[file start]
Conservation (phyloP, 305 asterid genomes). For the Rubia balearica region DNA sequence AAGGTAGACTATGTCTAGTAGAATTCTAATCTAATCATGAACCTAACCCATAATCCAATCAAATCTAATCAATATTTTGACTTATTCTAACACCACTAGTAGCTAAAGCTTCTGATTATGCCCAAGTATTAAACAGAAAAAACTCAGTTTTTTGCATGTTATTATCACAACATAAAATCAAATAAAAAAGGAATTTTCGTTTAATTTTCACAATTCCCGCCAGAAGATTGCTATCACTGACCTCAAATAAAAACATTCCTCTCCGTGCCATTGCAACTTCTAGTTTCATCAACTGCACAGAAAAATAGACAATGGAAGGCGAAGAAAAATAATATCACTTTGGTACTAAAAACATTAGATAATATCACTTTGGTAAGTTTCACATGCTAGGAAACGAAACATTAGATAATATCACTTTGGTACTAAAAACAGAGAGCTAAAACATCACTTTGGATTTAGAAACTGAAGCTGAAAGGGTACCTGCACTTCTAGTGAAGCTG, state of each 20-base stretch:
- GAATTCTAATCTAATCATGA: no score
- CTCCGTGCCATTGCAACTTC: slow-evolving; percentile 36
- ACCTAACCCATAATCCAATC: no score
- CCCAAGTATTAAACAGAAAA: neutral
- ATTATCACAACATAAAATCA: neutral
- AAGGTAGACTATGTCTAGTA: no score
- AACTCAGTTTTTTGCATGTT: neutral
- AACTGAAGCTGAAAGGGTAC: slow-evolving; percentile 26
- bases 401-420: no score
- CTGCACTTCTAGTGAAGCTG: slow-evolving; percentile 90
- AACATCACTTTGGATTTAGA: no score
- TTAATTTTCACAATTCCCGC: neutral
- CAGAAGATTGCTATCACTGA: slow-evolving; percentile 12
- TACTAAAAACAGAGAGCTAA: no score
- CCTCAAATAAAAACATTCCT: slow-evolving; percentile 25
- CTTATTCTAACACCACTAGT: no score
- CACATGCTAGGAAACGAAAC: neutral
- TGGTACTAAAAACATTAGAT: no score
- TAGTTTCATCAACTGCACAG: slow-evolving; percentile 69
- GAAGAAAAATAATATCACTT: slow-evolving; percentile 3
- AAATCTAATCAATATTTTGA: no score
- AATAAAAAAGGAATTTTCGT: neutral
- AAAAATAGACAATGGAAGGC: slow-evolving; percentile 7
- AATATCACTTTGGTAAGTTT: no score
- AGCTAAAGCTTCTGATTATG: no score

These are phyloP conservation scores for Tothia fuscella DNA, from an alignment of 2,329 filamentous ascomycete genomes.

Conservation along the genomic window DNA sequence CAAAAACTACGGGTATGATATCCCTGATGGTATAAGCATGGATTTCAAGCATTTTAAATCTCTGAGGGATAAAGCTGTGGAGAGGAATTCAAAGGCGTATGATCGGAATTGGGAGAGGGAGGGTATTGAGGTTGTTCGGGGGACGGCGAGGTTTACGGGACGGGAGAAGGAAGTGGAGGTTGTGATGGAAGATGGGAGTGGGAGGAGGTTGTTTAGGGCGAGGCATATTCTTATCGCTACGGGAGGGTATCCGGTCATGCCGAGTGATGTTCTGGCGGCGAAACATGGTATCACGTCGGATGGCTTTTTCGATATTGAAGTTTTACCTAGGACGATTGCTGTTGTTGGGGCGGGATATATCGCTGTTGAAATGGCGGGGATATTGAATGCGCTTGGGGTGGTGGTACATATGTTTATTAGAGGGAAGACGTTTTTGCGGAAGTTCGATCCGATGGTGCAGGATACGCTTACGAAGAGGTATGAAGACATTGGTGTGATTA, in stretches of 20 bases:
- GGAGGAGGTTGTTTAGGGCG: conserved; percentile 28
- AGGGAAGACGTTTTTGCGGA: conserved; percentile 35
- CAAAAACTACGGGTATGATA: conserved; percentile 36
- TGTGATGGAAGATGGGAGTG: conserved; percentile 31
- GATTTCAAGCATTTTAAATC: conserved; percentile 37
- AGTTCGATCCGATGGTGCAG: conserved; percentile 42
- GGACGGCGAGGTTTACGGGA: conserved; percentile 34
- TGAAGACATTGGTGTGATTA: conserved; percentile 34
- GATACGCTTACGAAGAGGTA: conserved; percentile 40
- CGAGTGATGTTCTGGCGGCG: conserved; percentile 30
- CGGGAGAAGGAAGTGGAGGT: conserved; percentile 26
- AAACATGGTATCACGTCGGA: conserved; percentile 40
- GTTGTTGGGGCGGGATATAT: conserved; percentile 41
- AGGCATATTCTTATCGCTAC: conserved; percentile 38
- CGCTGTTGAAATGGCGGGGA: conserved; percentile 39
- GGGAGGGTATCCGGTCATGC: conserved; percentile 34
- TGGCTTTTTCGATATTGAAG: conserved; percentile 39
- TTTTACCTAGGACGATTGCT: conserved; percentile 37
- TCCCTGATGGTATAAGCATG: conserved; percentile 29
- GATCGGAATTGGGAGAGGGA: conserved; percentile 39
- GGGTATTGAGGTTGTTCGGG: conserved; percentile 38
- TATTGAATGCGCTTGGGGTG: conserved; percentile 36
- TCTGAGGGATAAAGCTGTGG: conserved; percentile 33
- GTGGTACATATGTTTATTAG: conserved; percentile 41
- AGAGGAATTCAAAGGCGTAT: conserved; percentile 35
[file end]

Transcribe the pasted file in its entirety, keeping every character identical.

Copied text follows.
Conservation (phyloP, 305 asterid genomes). For the Rubia balearica region DNA sequence AAGGTAGACTATGTCTAGTAGAATTCTAATCTAATCATGAACCTAACCCATAATCCAATCAAATCTAATCAATATTTTGACTTATTCTAACACCACTAGTAGCTAAAGCTTCTGATTATGCCCAAGTATTAAACAGAAAAAACTCAGTTTTTTGCATGTTATTATCACAACATAAAATCAAATAAAAAAGGAATTTTCGTTTAATTTTCACAATTCCCGCCAGAAGATTGCTATCACTGACCTCAAATAAAAACATTCCTCTCCGTGCCATTGCAACTTCTAGTTTCATCAACTGCACAGAAAAATAGACAATGGAAGGCGAAGAAAAATAATATCACTTTGGTACTAAAAACATTAGATAATATCACTTTGGTAAGTTTCACATGCTAGGAAACGAAACATTAGATAATATCACTTTGGTACTAAAAACAGAGAGCTAAAACATCACTTTGGATTTAGAAACTGAAGCTGAAAGGGTACCTGCACTTCTAGTGAAGCTG, state of each 20-base stretch:
- GAATTCTAATCTAATCATGA: no score
- CTCCGTGCCATTGCAACTTC: slow-evolving; percentile 36
- ACCTAACCCATAATCCAATC: no score
- CCCAAGTATTAAACAGAAAA: neutral
- ATTATCACAACATAAAATCA: neutral
- AAGGTAGACTATGTCTAGTA: no score
- AACTCAGTTTTTTGCATGTT: neutral
- AACTGAAGCTGAAAGGGTAC: slow-evolving; percentile 26
- bases 401-420: no score
- CTGCACTTCTAGTGAAGCTG: slow-evolving; percentile 90
- AACATCACTTTGGATTTAGA: no score
- TTAATTTTCACAATTCCCGC: neutral
- CAGAAGATTGCTATCACTGA: slow-evolving; percentile 12
- TACTAAAAACAGAGAGCTAA: no score
- CCTCAAATAAAAACATTCCT: slow-evolving; percentile 25
- CTTATTCTAACACCACTAGT: no score
- CACATGCTAGGAAACGAAAC: neutral
- TGGTACTAAAAACATTAGAT: no score
- TAGTTTCATCAACTGCACAG: slow-evolving; percentile 69
- GAAGAAAAATAATATCACTT: slow-evolving; percentile 3
- AAATCTAATCAATATTTTGA: no score
- AATAAAAAAGGAATTTTCGT: neutral
- AAAAATAGACAATGGAAGGC: slow-evolving; percentile 7
- AATATCACTTTGGTAAGTTT: no score
- AGCTAAAGCTTCTGATTATG: no score

These are phyloP conservation scores for Tothia fuscella DNA, from an alignment of 2,329 filamentous ascomycete genomes.

Conservation along the genomic window DNA sequence CAAAAACTACGGGTATGATATCCCTGATGGTATAAGCATGGATTTCAAGCATTTTAAATCTCTGAGGGATAAAGCTGTGGAGAGGAATTCAAAGGCGTATGATCGGAATTGGGAGAGGGAGGGTATTGAGGTTGTTCGGGGGACGGCGAGGTTTACGGGACGGGAGAAGGAAGTGGAGGTTGTGATGGAAGATGGGAGTGGGAGGAGGTTGTTTAGGGCGAGGCATATTCTTATCGCTACGGGAGGGTATCCGGTCATGCCGAGTGATGTTCTGGCGGCGAAACATGGTATCACGTCGGATGGCTTTTTCGATATTGAAGTTTTACCTAGGACGATTGCTGTTGTTGGGGCGGGATATATCGCTGTTGAAATGGCGGGGATATTGAATGCGCTTGGGGTGGTGGTACATATGTTTATTAGAGGGAAGACGTTTTTGCGGAAGTTCGATCCGATGGTGCAGGATACGCTTACGAAGAGGTATGAAGACATTGGTGTGATTA, in stretches of 20 bases:
- GGAGGAGGTTGTTTAGGGCG: conserved; percentile 28
- AGGGAAGACGTTTTTGCGGA: conserved; percentile 35
- CAAAAACTACGGGTATGATA: conserved; percentile 36
- TGTGATGGAAGATGGGAGTG: conserved; percentile 31
- GATTTCAAGCATTTTAAATC: conserved; percentile 37
- AGTTCGATCCGATGGTGCAG: conserved; percentile 42
- GGACGGCGAGGTTTACGGGA: conserved; percentile 34
- TGAAGACATTGGTGTGATTA: conserved; percentile 34
- GATACGCTTACGAAGAGGTA: conserved; percentile 40
- CGAGTGATGTTCTGGCGGCG: conserved; percentile 30
- CGGGAGAAGGAAGTGGAGGT: conserved; percentile 26
- AAACATGGTATCACGTCGGA: conserved; percentile 40
- GTTGTTGGGGCGGGATATAT: conserved; percentile 41
- AGGCATATTCTTATCGCTAC: conserved; percentile 38
- CGCTGTTGAAATGGCGGGGA: conserved; percentile 39
- GGGAGGGTATCCGGTCATGC: conserved; percentile 34
- TGGCTTTTTCGATATTGAAG: conserved; percentile 39
- TTTTACCTAGGACGATTGCT: conserved; percentile 37
- TCCCTGATGGTATAAGCATG: conserved; percentile 29
- GATCGGAATTGGGAGAGGGA: conserved; percentile 39
- GGGTATTGAGGTTGTTCGGG: conserved; percentile 38
- TATTGAATGCGCTTGGGGTG: conserved; percentile 36
- TCTGAGGGATAAAGCTGTGG: conserved; percentile 33
- GTGGTACATATGTTTATTAG: conserved; percentile 41
- AGAGGAATTCAAAGGCGTAT: conserved; percentile 35